5 items from 2011
Jean Gabin was France's answer to Humphrey Bogart, many (English-language) historians have claimed. Either that, or Gabin was France's answer to Spencer Tracy. Never mind the fact that Gabin was a major international star before either Bogart or Tracy achieved Hollywood stardom. In other words, if there was someone emulating someone else, it was Bogart and Tracy who followed the Frenchman's lead so as to become the American Jean Gabins. Turner Classic Movies is devoting a whole day to Jean Gabin's movies today, August 18, as part of its "Summer Under the Stars" series. [Jean Gabin Movie Schedule.] Right now, TCM is showing Julien Duvivier's Pépé le Moko (1937), the tale of a Parisian gangster (Gabin) hiding in Algiers' Casbah neighborhood, but who becomes careless after he falls for a beautiful woman (Mireille Balin, Gabin's co-star that same year in Jean Grémillon's Gueule d'amour / Lady Killer). Those whose idea of cinema begins »
- Andre Soares
After a decade out of British cinemas, director Jamie Thraves's Treacle Jr (see Philip French's review this week) sees the return of a film-maker much admired for his debut, The Low Down, in 2000. I'm pleased to see that the Irish actor Aidan Gillen has stuck by Thraves, even now that his star has risen after roles in The Wire and Game of Thrones. The pair are now working on another collaboration, a music film, which will combine Gillen's rock-star fantasies with Thraves's skills honed making videos for Radiohead, Coldplay and Dizzee Rascal. Thraves remortgaged his house to make Treacle Jr and shot it for £30,000, composing and playing much of the soundtrack himself. The film is part of »
- Jason Solomons
Long Shadows: The Late Work of Satyajit Ray opens this evening and runs through April 26 at the Film Society of Lincoln Center: "Of special interest is Home and the World [1984; image above], his final, wonderful adaptation of a work by his mentor, Rabindranath Tagore (whose 150th anniversary we celebrate this year), as well as his final, luminous work, The Stranger, an extraordinary summing up of so much of Ray's worldview graced with a sensational lead performance by Utpal Dutt." Plus, "we asked some friends of the Film Society: what film would you recommend seeing, and why?" Meantime, Paul Brunick posts a roundup on Distant Thunder (1973) at Alt Screen. Update, 4/20: Salman Rushdie for the Fslc on The Golden Fortress (1974): "The film is a true delight and the moment when the Golden Fortress is discovered — when it is revealed not to be a child's fantasy but a real place, shimmering on »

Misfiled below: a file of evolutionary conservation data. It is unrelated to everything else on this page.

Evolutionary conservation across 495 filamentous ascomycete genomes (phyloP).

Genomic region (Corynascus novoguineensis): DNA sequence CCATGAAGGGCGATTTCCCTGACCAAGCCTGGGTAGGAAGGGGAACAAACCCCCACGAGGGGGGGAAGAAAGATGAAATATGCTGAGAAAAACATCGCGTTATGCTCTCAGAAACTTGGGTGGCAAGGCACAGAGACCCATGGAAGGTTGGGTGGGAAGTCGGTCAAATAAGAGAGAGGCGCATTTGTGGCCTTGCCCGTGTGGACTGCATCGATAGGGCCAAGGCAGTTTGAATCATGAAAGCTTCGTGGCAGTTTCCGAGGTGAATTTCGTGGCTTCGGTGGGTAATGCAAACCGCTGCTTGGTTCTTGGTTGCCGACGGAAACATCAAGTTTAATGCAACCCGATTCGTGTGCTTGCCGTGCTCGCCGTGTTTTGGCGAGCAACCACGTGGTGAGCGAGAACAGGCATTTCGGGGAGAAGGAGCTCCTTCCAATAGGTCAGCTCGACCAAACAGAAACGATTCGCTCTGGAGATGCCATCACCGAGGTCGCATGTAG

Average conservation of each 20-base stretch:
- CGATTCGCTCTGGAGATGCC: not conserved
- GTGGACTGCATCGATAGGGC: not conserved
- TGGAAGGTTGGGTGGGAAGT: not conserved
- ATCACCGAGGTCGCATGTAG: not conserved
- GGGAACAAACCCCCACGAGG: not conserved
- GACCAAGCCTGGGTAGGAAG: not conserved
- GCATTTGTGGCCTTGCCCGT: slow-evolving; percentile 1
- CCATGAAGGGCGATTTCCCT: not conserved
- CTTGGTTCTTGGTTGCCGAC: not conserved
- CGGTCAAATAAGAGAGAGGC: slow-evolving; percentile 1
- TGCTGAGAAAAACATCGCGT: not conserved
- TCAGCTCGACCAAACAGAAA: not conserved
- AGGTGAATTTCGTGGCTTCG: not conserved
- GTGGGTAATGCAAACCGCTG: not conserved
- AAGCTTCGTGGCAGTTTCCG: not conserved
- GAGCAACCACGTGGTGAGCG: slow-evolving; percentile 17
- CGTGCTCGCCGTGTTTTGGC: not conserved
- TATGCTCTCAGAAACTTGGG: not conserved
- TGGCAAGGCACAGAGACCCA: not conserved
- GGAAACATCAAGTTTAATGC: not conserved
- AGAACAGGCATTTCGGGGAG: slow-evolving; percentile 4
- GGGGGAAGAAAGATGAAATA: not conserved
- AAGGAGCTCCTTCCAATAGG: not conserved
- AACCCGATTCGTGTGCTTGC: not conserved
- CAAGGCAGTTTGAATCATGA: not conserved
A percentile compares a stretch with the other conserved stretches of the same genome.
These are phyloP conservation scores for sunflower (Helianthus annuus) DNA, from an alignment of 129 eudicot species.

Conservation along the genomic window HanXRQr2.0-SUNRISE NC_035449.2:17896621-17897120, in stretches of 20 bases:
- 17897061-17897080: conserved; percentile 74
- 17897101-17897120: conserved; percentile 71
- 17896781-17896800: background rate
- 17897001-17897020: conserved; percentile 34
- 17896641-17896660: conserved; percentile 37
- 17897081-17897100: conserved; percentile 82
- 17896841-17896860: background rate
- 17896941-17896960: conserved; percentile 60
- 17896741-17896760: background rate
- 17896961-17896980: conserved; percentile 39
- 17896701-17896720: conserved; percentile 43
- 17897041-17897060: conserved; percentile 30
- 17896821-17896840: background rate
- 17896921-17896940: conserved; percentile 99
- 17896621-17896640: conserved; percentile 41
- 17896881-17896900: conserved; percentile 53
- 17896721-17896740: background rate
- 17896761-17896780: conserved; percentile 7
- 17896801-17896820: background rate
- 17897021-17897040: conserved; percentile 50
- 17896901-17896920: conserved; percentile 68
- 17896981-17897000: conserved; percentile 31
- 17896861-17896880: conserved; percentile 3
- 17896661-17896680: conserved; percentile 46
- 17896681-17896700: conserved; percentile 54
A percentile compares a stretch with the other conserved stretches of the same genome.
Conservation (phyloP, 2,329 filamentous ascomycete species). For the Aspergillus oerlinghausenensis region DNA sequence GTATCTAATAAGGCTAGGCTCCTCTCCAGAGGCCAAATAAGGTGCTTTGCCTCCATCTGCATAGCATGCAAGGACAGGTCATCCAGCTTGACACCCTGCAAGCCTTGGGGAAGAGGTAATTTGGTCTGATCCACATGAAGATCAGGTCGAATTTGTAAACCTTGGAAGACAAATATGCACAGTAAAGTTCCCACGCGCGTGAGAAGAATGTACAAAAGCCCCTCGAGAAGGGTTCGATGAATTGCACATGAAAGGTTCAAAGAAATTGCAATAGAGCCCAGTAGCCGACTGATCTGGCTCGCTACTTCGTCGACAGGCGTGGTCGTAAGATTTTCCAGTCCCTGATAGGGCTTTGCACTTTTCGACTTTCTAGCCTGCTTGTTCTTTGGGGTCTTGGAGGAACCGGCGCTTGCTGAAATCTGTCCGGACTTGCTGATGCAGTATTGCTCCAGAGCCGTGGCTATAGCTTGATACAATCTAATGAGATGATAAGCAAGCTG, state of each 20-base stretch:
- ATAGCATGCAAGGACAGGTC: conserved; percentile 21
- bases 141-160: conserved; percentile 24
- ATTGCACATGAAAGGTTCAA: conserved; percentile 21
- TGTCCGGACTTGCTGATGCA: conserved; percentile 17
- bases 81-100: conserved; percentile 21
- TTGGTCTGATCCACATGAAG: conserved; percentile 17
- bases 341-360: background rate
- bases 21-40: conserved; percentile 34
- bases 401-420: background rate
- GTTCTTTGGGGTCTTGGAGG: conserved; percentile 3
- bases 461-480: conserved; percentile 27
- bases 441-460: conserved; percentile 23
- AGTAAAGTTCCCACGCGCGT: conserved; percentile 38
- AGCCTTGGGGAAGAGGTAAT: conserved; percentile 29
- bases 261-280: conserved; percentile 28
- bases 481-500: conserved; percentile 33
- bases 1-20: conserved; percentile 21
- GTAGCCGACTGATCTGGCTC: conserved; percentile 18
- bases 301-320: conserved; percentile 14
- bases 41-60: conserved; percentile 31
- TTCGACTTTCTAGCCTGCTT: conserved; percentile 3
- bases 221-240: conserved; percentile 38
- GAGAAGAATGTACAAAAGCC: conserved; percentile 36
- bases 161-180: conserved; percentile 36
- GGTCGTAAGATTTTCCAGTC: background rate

Festival-goers will be able to enjoy director's 'own subtle, spectral presence' through his playful choice of films
Martin Scorsese's four specially chosen double bills at the Port Eliot Festival is another reminder of his reputation as someone committed to preserving movie history. It's also part of the new curatorial fashion in film festivals: a big name will be asked to curate (sometimes at long-distance) a strand by personally selecting a number of films with a unifying idea or theme and then putting their name to the resulting event, perhaps with some well-chosen words for the programme. The local organisers do the legwork, locating the actual cans of film, or DVDs, and scheduling the projections.
Scorsese's choices here are droll, and the presence of a railway viaduct at Port Eliot is significant. Murder On The Orient Express is about a murder on a train. Hitchcock's North By Northwest has legendary train scenes. »
- Peter Bradshaw
Director to curate four night season at Cornish festival with Brunel viaduct providing backdrop to outdoor screenings
Even legendary Hollywood director Martin Scorsese has never had a set like this to play with – a giant screen by a river under the stars, with a backdrop of trains rumbling across a towering viaduct designed by Isambard Kingdom Brunel.
Scorsese, who is curating The Director's Cut, a unique four-night film season at the Port Eliot Festival in Cornwall this June, clearly agonised over an opening film that would live up to the grandeur of the setting in 4,000 acres of Humphry Repton-designed parkland.
Trains and clouds of steam were obviously essential ingredients, and he considered both Shanghai Express (1932), with the luminous Marlene Dietrich and Anna May Wong, or Hitchcock's thriller The Lady Vanishes (1938).
- Maev Kennedy
5 items from 2011
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